Ron Williams took on school chaplaincy program and won in High Court

Ron Williams took the federal government to the High Court over funding of the school chaplaincy program. Photo: Tony WaltersHigh Court school chaplaincy funding ruling forces PM to rely on statesWhy the court struck down school chaplaincy funding

Ron Williams, a jazz singer and father of six, took on God and won.

The Toowoomba man can quote, almost verbatim, the press conference from 2006 when the former prime minister John Howard announced a national school chaplaincy program. It riled him then, and it still does now.

With four children at a public school in Queensland, Mr Williams was outraged that religious teaching in state schools could be funded by the federal government.

But after years of letter writing and complaints to two federal education ministers, Mr Williams finally had enough and he took the government to the High Court.

It marked the beginning of a David and Goliath battle which Mr Williams would win not once but twice.

Almost exactly two years ago, Mr Williams won his first High Court challenge against the chaplaincy program when six of its seven judges ruled that it exceeded the Commonwealth’s executive spending powers under the constitution.

Just days later, the Gillard government rushed through new laws to include 427 grants and programs it could fund without legislation – including drought assistance and counter terrorism measures – amounting to between 5 and 10 per cent of Commonwealth expenditure. And it did not end there.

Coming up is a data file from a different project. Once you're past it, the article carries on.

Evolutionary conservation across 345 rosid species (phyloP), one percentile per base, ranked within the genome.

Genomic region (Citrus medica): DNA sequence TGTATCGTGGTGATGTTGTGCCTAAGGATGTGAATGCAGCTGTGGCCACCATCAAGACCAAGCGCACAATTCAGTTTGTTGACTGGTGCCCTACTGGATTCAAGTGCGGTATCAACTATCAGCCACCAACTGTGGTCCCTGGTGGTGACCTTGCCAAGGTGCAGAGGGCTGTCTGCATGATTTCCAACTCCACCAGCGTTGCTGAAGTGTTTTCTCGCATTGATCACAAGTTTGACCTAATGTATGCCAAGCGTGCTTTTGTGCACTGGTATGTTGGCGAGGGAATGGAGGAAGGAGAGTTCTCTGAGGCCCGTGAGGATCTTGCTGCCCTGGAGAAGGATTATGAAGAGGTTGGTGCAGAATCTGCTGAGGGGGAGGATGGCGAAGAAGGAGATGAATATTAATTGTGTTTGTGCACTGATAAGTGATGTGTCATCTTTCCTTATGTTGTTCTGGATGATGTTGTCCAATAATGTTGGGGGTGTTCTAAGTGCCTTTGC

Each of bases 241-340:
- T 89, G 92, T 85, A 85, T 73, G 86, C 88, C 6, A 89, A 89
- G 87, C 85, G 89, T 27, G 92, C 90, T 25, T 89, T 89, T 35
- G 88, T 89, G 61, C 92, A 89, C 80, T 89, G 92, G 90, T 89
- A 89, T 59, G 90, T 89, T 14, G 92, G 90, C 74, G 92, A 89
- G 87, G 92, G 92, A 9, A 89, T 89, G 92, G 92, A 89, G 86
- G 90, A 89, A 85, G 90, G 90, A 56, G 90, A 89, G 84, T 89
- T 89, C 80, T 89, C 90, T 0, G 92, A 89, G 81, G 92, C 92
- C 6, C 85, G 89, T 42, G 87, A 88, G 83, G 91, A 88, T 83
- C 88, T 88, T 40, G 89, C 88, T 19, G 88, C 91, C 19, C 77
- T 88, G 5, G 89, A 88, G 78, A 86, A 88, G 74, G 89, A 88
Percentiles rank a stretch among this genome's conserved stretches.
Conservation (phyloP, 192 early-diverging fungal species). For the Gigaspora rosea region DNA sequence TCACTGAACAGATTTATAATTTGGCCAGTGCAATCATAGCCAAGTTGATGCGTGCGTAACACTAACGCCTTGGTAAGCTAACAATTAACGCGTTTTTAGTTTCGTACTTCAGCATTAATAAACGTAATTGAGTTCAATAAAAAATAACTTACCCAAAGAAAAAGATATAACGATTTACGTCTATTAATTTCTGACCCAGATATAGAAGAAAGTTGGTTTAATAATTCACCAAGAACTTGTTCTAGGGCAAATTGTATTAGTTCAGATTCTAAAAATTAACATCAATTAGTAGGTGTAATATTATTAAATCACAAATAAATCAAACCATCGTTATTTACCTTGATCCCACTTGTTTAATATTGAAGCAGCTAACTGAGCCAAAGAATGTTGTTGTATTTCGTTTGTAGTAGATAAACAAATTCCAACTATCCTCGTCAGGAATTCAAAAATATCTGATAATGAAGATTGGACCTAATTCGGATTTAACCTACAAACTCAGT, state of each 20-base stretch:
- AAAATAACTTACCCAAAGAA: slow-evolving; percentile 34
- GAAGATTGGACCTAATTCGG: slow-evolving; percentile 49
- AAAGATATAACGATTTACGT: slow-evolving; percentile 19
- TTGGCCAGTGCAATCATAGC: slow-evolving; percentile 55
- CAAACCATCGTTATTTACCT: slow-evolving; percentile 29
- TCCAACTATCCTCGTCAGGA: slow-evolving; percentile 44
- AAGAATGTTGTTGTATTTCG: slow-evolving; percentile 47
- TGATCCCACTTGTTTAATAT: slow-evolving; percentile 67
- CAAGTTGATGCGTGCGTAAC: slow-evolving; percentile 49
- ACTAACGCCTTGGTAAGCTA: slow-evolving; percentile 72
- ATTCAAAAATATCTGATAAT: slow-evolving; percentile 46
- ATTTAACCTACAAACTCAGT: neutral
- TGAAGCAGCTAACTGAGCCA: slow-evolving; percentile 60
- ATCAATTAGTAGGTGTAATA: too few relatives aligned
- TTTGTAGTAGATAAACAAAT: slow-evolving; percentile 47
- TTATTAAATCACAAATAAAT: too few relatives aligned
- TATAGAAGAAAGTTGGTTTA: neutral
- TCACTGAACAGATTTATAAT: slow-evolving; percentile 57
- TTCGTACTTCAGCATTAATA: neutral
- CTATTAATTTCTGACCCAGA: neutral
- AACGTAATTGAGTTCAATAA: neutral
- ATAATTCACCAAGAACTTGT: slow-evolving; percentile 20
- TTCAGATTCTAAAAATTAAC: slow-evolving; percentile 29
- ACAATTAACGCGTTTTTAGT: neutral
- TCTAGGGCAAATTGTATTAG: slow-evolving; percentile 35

The next day, it paid the Scripture Union of Queensland more than $6.2 million, $11,000 of which was given to Mr Williams’s children’s school to run its chaplaincy program.

Mr Williams’s latest case challenged the constitutional validity of this law.

The musician’s legal bills have mounted, and he estimates they are now close to $300,000, but much of the funding for his legal challenges has been donated by like-minded parents and individuals who support his push to stop the government from funding an “overtly religious” program.

Costs have been awarded to him after both challenges, but he says he will still be out of pocket.

“My support base has helped me so much, financially and with moral support,” Mr Williams said.

“My cases weren’t about having chaplains taken out of schools, but questioning the right of a federal government or even a state government to fund programs such as this in public schools.”

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